Jun 03

A few follow-ups. What makes a classic a classic? And we recommend Marbles by Ellen Forney and My Salinger Year by Joanna Rakoff. 

A Few Follow-ups

We’ve had a wonderful response to BOTNS Bingo. If you haven’t printed your card out yet, check out our original post for instructions, and the link to get your own card.

Ann received a comment about her audiobook recommendation last week. It was a book that featured violence toward women and the commenter mentioned the unfortunate timing with the Santa Barbara shootings. It made us wonder about the difference between violence shown on TV and in the movies, and that portrayed in books. Ann found an interesting article about women who read violent crime fiction. It’s a thorny subject to be sure, but one we will try to be more cognizant of in the future.

audiobooksAudiobook of the week (10:43)

Sweetness at the Bottom of the Pie, Alan Bradley The Sweetness at the Bottom of the Pie by Alan Bradley, narrated by Jayne Entwistle, is my pick for this week’s Audiobooks.com Audiobook of the Week. Here’s a link to all of Alan Bradley’s books on Audiobooks.com.

Special thanks to Audiobooks.com for sponsoring this episode of Books on the Nightstand.

Audiobooks.com allows you to listen to over 40,000 audiobooks, instantly, wherever you are, and the first one is free. Download or stream any book directly to your Apple or Android device. Sign up for a free 30-day trial and free audiobook download by going to www.audiobooks.com/freebook

What Makes a Classic a Classic? (13:37)

Shiney, via Twitter, asked what makes a classic classic. There are obviously many different ways to define a classic. Many books that are in the public domain (copyright has expired) are classics, as are the books most often assigned in classes. Some books are a classic work of a certain genre, like 1984 is for dystopia. (Of course, 1984 is widely believed to have been inspired by Russian novel called We – so is that a classic too?) Because of the vast number of books published these days, is it harder for something to become a classic? In fifty years, it’s likely Harry Potter will be considered a classic, but can the same be said of Wonder, or The Fault in Our Stars? It seems that only time will tell.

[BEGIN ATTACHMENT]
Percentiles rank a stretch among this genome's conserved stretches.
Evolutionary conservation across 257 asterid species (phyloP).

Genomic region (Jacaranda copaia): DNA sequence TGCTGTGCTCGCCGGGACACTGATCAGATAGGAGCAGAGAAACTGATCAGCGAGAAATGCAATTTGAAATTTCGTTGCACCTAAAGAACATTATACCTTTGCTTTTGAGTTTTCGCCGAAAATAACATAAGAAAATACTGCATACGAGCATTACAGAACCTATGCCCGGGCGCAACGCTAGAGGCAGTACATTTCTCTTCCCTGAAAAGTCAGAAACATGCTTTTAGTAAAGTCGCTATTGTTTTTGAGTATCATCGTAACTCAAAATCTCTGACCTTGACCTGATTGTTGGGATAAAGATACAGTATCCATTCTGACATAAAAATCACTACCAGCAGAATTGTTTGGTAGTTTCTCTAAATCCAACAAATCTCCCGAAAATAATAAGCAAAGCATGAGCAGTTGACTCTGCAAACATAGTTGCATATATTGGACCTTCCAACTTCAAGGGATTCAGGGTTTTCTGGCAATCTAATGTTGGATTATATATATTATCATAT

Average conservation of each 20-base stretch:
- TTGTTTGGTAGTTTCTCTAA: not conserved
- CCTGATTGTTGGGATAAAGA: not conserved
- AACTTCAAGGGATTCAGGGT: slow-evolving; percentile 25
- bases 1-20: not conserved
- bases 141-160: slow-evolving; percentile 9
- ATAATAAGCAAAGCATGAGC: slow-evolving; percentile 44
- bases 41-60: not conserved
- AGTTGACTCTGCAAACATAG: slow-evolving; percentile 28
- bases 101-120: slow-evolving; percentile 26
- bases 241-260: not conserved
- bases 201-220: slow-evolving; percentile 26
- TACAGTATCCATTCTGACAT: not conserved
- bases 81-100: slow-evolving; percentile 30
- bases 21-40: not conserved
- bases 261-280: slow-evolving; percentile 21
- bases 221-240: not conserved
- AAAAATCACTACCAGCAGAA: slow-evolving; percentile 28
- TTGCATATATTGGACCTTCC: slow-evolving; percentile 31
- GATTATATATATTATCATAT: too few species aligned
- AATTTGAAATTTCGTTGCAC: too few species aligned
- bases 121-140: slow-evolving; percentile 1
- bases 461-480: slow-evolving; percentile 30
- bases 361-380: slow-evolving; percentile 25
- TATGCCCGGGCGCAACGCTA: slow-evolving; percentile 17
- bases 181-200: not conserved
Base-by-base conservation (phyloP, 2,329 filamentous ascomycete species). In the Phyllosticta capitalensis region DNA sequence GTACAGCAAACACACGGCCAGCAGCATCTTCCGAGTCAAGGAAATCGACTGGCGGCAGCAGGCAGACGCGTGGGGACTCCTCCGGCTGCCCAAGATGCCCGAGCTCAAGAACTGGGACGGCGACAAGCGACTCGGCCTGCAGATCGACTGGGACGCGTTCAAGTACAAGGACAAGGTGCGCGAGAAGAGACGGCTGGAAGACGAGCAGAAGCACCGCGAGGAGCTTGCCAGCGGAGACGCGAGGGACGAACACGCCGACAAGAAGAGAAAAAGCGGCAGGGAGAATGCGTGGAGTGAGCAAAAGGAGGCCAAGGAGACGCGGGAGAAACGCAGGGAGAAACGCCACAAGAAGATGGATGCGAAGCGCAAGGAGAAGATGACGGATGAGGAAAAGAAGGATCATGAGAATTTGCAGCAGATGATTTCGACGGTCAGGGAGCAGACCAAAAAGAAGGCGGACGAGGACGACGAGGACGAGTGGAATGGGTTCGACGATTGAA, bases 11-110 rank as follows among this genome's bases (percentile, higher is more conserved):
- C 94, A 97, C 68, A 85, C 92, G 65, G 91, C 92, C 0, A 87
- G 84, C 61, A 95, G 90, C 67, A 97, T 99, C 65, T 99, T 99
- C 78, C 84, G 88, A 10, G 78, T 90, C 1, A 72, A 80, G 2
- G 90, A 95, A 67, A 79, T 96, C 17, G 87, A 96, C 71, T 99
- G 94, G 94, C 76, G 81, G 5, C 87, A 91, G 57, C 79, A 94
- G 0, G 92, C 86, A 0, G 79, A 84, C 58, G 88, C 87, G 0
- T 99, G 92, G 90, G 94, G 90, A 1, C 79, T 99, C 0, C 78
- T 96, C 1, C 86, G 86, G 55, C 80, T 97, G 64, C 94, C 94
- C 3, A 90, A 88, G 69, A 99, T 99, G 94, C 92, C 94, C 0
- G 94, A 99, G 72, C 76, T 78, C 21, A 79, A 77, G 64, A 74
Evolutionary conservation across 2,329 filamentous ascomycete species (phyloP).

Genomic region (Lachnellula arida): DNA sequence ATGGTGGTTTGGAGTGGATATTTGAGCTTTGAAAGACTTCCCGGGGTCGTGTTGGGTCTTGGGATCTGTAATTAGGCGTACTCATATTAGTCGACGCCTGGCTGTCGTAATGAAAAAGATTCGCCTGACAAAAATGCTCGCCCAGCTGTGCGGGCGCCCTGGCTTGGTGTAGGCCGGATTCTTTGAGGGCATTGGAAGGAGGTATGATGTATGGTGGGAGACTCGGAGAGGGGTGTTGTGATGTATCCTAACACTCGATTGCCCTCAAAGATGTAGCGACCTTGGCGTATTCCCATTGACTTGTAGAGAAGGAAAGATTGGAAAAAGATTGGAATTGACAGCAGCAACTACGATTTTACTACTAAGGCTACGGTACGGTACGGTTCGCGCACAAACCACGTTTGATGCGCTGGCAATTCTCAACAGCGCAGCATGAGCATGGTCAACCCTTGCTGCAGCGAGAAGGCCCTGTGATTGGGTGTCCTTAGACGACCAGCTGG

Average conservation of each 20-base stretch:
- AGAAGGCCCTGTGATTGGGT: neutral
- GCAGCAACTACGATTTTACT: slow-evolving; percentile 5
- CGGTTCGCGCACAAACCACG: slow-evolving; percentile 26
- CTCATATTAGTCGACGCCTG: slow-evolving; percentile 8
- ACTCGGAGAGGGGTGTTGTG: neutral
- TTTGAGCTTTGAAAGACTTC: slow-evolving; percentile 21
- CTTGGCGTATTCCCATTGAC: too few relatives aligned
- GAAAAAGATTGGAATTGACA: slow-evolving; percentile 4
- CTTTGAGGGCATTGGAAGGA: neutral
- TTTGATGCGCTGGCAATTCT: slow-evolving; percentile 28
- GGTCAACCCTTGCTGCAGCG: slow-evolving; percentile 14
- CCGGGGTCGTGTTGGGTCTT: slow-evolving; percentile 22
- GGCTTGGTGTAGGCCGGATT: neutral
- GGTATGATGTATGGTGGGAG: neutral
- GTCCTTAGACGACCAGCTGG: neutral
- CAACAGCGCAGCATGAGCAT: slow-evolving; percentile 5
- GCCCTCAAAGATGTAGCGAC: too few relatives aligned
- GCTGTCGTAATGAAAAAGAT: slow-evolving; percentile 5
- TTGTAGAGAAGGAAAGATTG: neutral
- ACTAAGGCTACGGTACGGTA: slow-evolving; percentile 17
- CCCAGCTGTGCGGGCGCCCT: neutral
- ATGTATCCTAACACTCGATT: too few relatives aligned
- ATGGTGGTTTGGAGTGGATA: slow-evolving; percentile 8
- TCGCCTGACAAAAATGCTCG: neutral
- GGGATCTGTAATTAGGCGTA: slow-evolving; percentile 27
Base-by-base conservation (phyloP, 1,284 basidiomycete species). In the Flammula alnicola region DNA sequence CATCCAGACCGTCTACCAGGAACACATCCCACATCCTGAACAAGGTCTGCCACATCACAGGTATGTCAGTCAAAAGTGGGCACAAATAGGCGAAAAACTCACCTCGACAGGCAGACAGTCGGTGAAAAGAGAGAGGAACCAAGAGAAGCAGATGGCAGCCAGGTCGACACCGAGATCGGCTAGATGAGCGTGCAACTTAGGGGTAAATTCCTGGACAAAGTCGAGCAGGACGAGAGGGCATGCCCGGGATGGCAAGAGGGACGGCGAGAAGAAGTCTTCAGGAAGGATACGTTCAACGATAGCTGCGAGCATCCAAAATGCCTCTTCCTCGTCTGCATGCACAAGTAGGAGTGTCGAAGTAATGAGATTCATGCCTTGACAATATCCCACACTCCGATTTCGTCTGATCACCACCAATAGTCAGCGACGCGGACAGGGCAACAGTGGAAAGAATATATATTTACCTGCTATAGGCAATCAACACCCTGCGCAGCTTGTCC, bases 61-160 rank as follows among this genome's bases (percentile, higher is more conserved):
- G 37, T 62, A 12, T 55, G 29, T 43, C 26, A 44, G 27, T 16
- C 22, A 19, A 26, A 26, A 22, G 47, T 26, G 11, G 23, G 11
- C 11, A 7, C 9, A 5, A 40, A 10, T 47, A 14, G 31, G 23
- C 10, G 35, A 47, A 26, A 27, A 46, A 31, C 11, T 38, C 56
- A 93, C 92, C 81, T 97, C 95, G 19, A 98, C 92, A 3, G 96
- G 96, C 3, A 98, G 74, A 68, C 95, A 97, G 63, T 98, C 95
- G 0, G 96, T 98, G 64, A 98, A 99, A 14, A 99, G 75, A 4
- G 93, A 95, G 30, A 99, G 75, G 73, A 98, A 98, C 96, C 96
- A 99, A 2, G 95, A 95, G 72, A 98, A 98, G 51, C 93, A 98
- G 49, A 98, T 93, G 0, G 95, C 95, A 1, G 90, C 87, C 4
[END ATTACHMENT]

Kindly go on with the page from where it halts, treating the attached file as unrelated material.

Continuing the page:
Two Books We Can’t Wait For You to Read (26:02)

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I recommend Marbles, by Ellen Forney. Subtitled “Mania, Depression, Michelangelo, and Me” this graphic memoir is an honest, raw, and funny look the author/artist’s bipolar disorder diagnosis, her struggles with medication, and what that did to her artistic drive and abilities.

Ann recommends My Salinger Year, by Joanna Rakoff, which chronicles the author’s time working for a literary agent, during which she clandestinely responded (as herself) to fans who had written J.D. Salinger. It’s a wonderful look at publishing in the 90’s.

  • Carol Kubala

    I’m one of those crime reading women, both fiction and non-fiction. I’m not quite certain what I find appealing about these but do know the psychological aspects, the getting in the mind of the criminal and finding and bringing to justice of the same are interesting to me. I do find some far too descriptive and not always necessary. When it’s too much I just stop reading. I don’t care for gratuitous violence (what’s that?) defined in my own mind. I have stopped reading one author who I think is guilty of this.